Examples of spherules from IM1’s path from Avi Loeb’s Summary of the Successful Interstellar Expedition

What We’re Reading: What are you waiting for?

Medium Staff
The Medium Blog
Published in
4 min readJul 14

Hi everybody,

I recently read about a psychological phenomenon called “specialness spirals” in which a person is unable to use an item because it’s too, well, special to use on a mundane day. University professor Jacqueline Rifkin researches consumption, and her article for Medium publication The Conversation addressed why some people are unable to convince themselves to use new items.

“When people decide not to use something at one point in time, the item can start to feel more special,” she writes. “This accrual of specialness can be one explanation for how possessions accumulate and turn into unused clutter.”

I know plenty of people who only use the “good china” for religious holidays or wait until a birthday to wear a pretty dress. I also know people who wear ball gowns for Zoom calls because… why not?

It’s certainly a privilege to be able to have — or do — extra. But now I wonder: Where do you fit on the specialness spiral? I’d love to read about your approach to acquiring, removing, or re-using the things that clutter your life. And if you have no clutter? I’d love to read about that too. Feel free to tag my profile at the bottom of your story, and I’ll be sure to read it.

See you around Medium.

Adrienne Gibbs
Director of Creator Growth @ Medium

Your weekend reading list

We Just Witnessed the Deadliest Shipwreck in Years” by Melissa Fleming, Chief Communicator at the United Nations

It’s a date that should go down in history — a stain on our collective conscience. On June 14th, 2023, the Adriana, a fishing boat carrying 750 people, capsized in the Mediterranean. The more than 600 deaths were entirely preventable. And yet the world barely flinched.

I Don’t Want to Lose Another Summer to Body Insecurity” by Fleurine Tideman, freelance copywriter, in Invisible Illness

Sometimes I notice little girls running across the beach or leaping into swimming pools. I wonder at what age they’ll lose that fearlessness. When the swimsuit won’t be about their favourite colour, but the best way to hide themselves. I wish they never had to cross that line. I wish they could keep seeing their bodies are vessels to enjoy themselves in, and not the cage that they often become. I wish I could’ve stayed that way.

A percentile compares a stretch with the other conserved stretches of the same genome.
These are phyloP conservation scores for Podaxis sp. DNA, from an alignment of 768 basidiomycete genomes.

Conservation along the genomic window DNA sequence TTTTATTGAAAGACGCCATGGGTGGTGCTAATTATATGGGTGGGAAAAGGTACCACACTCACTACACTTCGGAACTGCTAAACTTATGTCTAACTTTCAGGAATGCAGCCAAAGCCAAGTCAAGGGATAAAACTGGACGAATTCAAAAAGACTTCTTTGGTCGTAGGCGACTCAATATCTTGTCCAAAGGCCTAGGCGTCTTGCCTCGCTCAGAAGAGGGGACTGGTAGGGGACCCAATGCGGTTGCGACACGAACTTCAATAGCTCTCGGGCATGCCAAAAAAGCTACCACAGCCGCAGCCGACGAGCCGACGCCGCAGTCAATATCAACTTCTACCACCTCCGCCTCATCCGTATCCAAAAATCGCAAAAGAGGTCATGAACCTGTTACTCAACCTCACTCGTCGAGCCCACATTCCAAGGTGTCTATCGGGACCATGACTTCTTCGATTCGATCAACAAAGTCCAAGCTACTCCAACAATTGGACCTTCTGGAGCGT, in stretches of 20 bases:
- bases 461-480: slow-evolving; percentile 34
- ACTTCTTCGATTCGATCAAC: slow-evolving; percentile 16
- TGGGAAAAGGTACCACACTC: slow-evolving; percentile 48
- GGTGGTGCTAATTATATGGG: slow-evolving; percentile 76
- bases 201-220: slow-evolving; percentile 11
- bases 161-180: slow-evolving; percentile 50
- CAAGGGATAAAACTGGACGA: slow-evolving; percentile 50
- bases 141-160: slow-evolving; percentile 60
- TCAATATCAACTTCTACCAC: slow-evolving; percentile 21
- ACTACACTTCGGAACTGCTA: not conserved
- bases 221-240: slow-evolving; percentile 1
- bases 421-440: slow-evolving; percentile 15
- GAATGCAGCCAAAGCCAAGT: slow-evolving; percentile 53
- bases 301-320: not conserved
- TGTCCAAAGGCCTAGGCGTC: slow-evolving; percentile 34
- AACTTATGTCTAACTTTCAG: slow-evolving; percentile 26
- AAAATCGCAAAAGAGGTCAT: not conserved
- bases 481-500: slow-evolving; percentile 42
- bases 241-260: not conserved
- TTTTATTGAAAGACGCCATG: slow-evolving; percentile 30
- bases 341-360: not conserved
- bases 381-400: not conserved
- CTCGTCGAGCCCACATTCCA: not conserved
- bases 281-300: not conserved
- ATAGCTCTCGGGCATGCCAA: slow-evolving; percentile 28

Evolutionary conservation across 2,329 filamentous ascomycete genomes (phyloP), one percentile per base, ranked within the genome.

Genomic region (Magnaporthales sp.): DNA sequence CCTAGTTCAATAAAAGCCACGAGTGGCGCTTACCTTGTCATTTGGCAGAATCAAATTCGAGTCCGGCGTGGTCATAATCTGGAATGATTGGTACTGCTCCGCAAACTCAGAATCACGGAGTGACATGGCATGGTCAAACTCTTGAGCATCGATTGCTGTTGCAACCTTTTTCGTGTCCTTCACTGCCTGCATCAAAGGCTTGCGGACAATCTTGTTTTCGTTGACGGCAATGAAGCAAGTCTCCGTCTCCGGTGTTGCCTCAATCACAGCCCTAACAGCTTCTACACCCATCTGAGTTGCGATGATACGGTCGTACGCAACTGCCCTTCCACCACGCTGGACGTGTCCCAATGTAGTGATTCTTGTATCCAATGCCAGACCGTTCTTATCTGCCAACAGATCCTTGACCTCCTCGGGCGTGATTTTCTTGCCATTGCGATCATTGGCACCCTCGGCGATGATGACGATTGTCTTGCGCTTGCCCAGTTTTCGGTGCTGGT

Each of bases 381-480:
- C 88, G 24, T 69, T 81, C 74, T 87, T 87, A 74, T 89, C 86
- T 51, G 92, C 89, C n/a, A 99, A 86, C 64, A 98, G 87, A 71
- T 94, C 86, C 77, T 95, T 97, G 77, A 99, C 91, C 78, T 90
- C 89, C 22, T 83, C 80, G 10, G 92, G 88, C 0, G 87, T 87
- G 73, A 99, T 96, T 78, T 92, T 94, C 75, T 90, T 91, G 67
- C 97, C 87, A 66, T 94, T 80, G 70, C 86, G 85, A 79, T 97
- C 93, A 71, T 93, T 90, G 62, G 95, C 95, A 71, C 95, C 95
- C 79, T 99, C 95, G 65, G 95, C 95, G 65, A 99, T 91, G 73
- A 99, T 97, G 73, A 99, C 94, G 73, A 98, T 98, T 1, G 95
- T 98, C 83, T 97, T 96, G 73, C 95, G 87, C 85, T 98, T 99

Photo by Wren Meinberg on Unsplash

Everything New in Figma” by Joey Banks, design systems engineer at Webflow

It’s truly an incredible series of updates, and we’re already beginning to see a few examples of how designers are pushing the new prototyping features to the absolute maximum.

A Quick Reference Guide to Artificial Intelligence for Teachers” by McGraw Hill, notable publisher of educational materials, in Inspired Ideas

This past school year, conversations about AI were largely dominated by concerns about ChatGPT or other generative AI tools and academic integrity. However, the broad spectrum of implications for AI in classrooms is far more nuanced, including impacts on student data privacy, equity and bias concerns, and the need for human oversight.

Why Striking Down Affirmative Action Programs Openly Safeguards Systemic Racism” by Petiri Ira, freelance writer, in Momentum

Affirmative action is often misunderstood. Many view affirmative action-based programs as an automatic in and free pass for non-White students. What critics of affirmative action fail to realise that race-based affirmative action policies were designed to address the racism descendants of enslaved individuals of America face. They fail to realise that the nation is built on the basis of race.

Fred Schilling, Collection of the Supreme Court of the United States

Summary of the Successful Interstellar Expedition” by Avi Loeb, Baird Professor of Science at Harvard University and author of Extraterrestrial

Their discovery opens a new frontier in astronomy, where what lay outside the solar system is studied through a microscope rather than a telescope. That 83% of the matter in the universe is apparently composed of dark matter which was not found yet in the solar system should teach us modesty in forecasting the nature of interstellar objects.

From Avi Loeb in Summary of the Successful Interstellar Expedition: The magnetic sled (right) was connected by a cable to a winch on Silver Star’s deck. Every morning at sunrise, I jogged on the deck. Initially I was surprised at the jogging speed measured by the workout app on my Apple watch, but then I realized that the GPS system and the Starlink-WiFi baseline are affected by the motion of the platform on which I jog. A filming crew recorded one of my morning jogs (bottom left).

Any great reads this week? Let us know in the responses.

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What We’re Reading” is a weekly roundup of insightful stories and perspectives from across Medium. Browse previous editions here.



Medium Staff
The Medium Blog

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